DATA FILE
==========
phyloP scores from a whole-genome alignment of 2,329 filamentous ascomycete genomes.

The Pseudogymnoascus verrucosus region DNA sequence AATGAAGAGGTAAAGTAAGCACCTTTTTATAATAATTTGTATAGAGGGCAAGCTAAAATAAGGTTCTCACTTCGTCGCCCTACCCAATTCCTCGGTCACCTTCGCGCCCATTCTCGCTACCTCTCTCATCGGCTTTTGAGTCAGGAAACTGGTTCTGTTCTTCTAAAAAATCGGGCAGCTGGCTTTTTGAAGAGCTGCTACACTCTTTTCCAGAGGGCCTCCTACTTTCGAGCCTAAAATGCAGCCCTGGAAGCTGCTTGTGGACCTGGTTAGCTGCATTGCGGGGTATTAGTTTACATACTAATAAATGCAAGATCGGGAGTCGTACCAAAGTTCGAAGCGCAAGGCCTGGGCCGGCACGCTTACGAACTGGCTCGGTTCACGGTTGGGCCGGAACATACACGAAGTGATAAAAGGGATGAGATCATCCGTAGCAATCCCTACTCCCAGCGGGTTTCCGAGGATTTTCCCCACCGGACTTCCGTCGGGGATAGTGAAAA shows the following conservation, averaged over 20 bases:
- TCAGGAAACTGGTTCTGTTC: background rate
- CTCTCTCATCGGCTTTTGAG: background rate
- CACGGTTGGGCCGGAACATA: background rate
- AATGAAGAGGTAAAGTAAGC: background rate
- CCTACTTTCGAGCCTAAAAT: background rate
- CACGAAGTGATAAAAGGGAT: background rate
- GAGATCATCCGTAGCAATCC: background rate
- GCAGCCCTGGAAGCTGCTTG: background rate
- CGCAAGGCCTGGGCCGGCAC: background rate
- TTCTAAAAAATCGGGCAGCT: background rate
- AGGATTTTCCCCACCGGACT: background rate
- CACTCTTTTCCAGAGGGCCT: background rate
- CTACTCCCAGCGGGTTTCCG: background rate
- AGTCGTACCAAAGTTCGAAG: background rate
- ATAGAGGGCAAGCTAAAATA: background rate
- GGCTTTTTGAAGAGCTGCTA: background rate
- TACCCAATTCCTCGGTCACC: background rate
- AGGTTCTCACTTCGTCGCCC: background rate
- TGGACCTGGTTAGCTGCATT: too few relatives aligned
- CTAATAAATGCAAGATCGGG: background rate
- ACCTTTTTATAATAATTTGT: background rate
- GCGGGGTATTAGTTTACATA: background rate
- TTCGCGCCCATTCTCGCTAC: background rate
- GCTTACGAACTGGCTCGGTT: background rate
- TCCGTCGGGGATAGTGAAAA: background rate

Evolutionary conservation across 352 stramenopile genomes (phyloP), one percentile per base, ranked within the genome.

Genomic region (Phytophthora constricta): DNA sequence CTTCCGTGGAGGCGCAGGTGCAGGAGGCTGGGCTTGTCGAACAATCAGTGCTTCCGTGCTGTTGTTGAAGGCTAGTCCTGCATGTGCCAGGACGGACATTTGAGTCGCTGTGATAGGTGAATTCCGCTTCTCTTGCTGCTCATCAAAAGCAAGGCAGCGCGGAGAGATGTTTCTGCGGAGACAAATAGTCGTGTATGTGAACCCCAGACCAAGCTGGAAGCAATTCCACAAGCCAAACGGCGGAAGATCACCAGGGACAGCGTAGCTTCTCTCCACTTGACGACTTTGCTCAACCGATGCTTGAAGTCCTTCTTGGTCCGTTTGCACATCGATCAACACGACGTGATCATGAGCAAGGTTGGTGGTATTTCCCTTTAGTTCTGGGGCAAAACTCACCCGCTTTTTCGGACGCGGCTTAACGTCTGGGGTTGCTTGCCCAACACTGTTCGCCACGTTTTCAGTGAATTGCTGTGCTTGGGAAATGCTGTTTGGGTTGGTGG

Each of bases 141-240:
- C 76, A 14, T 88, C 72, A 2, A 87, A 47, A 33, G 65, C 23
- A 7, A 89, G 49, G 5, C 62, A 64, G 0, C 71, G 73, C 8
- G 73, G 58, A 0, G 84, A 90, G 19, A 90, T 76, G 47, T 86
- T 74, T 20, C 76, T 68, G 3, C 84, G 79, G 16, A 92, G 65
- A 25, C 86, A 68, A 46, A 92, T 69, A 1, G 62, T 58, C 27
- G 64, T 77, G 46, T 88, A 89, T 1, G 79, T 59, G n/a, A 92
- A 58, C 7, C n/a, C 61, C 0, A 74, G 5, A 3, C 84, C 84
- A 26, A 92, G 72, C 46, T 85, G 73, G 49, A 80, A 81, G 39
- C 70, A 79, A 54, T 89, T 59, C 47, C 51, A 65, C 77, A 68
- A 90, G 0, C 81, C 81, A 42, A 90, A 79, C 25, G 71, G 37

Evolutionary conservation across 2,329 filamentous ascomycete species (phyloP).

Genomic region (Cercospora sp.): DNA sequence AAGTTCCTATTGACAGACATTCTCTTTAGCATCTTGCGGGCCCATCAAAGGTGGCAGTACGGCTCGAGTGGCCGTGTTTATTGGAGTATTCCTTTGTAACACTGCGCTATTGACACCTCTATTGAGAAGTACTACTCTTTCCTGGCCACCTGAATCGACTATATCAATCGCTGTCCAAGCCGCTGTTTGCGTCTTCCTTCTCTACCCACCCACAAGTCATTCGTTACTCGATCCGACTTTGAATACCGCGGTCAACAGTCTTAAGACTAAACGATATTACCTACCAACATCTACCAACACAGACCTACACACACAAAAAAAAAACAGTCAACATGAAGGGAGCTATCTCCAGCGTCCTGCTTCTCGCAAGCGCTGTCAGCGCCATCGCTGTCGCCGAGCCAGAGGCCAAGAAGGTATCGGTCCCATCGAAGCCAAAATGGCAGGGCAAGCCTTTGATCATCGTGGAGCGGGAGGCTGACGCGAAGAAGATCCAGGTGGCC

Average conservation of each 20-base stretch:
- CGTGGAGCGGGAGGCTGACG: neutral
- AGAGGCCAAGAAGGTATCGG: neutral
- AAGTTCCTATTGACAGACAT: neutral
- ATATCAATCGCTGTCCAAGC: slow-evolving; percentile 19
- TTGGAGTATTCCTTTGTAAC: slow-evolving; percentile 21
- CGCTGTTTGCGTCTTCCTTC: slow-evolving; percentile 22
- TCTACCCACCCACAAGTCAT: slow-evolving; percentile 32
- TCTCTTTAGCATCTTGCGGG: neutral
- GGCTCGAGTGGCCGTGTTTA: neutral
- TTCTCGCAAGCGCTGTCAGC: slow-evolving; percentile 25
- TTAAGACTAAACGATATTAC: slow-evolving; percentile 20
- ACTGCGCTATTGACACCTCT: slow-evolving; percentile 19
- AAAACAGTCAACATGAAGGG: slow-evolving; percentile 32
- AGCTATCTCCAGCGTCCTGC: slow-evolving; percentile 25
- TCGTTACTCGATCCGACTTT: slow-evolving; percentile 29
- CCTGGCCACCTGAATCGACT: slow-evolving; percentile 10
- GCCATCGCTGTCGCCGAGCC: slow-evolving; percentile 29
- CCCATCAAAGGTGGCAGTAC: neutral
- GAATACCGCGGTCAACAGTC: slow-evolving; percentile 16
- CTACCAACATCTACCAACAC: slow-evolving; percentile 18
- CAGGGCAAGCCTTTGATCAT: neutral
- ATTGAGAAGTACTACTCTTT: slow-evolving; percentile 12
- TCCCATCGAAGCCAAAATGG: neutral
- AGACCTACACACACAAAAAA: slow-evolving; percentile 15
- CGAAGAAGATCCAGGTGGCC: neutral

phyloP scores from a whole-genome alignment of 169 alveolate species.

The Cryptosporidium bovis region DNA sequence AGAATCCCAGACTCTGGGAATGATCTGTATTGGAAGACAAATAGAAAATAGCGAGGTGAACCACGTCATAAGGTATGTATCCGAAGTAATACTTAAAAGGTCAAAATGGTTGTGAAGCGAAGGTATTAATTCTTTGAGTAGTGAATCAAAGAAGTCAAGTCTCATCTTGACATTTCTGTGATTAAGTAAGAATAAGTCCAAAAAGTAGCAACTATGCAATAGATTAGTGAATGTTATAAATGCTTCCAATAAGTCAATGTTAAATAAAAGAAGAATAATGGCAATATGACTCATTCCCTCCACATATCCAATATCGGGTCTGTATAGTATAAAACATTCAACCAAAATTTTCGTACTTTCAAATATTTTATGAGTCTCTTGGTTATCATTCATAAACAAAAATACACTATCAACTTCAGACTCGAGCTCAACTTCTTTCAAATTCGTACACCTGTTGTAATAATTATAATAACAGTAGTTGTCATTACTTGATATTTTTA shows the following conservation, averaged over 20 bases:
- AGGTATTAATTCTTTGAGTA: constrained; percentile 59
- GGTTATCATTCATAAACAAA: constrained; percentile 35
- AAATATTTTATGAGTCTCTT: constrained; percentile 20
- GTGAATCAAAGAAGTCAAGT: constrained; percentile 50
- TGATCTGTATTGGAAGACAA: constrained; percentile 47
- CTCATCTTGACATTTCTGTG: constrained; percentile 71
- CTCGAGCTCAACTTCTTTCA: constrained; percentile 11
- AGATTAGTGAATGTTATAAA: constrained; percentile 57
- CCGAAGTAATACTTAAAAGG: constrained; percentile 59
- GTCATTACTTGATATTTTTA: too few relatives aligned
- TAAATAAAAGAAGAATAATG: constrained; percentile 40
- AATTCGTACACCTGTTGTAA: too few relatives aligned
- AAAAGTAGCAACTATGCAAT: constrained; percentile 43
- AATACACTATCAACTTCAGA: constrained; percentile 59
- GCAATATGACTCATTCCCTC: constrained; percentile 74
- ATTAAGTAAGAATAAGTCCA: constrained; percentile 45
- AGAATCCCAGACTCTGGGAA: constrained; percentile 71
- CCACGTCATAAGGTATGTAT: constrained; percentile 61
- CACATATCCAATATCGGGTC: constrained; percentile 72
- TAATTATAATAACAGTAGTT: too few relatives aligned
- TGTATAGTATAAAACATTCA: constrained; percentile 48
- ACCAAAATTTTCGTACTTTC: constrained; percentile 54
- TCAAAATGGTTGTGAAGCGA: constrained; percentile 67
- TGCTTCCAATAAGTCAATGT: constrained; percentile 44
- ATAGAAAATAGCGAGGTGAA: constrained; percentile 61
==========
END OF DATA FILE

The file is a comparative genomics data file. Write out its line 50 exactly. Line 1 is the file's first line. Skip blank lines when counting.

- TCTACCCACCCACAAGTCAT: slow-evolving; percentile 32